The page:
The U.S. Supply chain could be devastated by a national railroad worker strike as soon as Friday should labor unions and negotiators fail to reach a new labor agreement. The deadline for voluntary negotiations to end was set in motion by President Biden’s appointee to the National Mediation Board, placing significant responsibility for the looming strike on the Biden Administration.
Ten of the twelve freight-rail labor unions involved in ongoing negotiations had reached tentative deals to avoid a strike. Yet, the two largest unions covering an estimated 57,000 engineers and conductors have failed to reach a deal. The nationwide rail shutdown is set to start at midnight on Friday if no deal is reached. It would be the first rail strike in roughly three decades.
A shutdown of the national rail system could cost up to $2 billion per day as rail is responsible according to Department of Transportation estimates. Attempting to replace the freight volume for rail would be an enormous challenge as rail is responsible for roughly 40 percent of long-distance freight volume. An estimated 467,000 additional long haul trucks per day would be needed to handle the freight gap from a shutdown.
Reporting from EnergyWire provides one example of the scale of disruptions that would occur from a strike on chemical production:
“Chemicals make up the second-largest category of rail freight after coal — 55,000 carloads a week — and there aren’t enough trucks and barges to handle the volume, said Jason Miller, a professor in the department of supply chain management at Michigan State University.
A prolonged strike would have a bigger impact on the economy than the shutdowns during the Covid-19 pandemic, Miller said.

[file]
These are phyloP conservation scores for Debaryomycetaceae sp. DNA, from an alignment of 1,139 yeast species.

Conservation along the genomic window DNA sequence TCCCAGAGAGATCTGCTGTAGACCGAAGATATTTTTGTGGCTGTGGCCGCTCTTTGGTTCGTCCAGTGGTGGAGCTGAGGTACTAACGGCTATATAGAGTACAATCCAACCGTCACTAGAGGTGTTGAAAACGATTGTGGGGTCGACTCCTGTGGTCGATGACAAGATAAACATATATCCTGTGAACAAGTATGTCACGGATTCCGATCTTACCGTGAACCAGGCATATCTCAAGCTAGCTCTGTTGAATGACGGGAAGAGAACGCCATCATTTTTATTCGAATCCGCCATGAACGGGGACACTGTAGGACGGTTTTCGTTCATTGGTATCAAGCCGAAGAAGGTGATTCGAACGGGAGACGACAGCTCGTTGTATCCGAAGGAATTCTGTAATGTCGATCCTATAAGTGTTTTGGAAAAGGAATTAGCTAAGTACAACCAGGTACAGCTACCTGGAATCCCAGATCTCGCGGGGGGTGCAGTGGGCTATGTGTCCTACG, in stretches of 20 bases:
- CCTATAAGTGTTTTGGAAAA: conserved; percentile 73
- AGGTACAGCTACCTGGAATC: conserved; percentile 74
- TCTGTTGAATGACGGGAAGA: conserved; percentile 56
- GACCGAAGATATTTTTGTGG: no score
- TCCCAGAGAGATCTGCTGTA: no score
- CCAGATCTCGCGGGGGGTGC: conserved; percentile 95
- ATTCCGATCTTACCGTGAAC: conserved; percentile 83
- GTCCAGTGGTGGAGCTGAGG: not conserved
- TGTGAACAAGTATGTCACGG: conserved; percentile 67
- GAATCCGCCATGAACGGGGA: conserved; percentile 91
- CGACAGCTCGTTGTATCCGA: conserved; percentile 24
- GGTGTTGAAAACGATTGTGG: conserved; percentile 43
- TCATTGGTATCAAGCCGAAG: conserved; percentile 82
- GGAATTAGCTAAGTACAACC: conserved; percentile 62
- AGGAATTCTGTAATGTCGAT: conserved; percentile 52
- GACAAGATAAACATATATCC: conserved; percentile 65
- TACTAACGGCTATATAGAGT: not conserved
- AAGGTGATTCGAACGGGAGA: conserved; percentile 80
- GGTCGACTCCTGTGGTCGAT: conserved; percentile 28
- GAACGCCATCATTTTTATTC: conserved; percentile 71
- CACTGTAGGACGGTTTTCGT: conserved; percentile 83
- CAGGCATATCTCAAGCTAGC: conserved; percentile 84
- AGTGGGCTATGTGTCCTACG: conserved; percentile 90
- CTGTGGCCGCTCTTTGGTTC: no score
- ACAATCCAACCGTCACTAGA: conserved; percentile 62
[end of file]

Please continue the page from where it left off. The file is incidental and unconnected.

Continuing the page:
“At least during Covid, you able to keep [chemical] production going, oil production going,” he said. “You can’t do that with a rail strike.”
Biden Appointee Accelerated the Deadline for Voluntary Negotiations to End
Why is Friday the deadline for an agreement?
In June, the labor friendly Democratic majority on the National Mediation Board (NMB) appointed by President Biden accelerated the timeline of the looming strike by setting in motion a 90-day-maximum time clock toward the end of voluntary negotiations between the rail worker unions and carriers.
As the industry magazine Railway Age points out, NMB’s unprecedented action was undertaken without a work stoppage impact statement that the NMB itself sought from the Federal Railroad Administration (FRA):
“As confirmed by the FRA, the NMB on May 20 requested the FRA provide guidance on the economic impact of a nationwide rail shutdown—followed by a second NMB request for expedited handling. Yet when told the impact statement couldn’t be completed before June 20, the NMB released the parties anyway.”
NMB’s two Democrats, including Biden appointee and former Teamsters Union attorney Deirdre Hamilton, voted for the rushed release without obtaining the requested impact statement providing a full understanding of a strikes’ impact on the U.S. economy and did so against the objection of NMB’s sole Republican appointee.
Should the rail workers reject a deal, American consumers will pay the price of the strike in the form of higher prices and less available goods. The Biden Administration will deserve significant blame for accelerating the deadline for negotiations should they fail.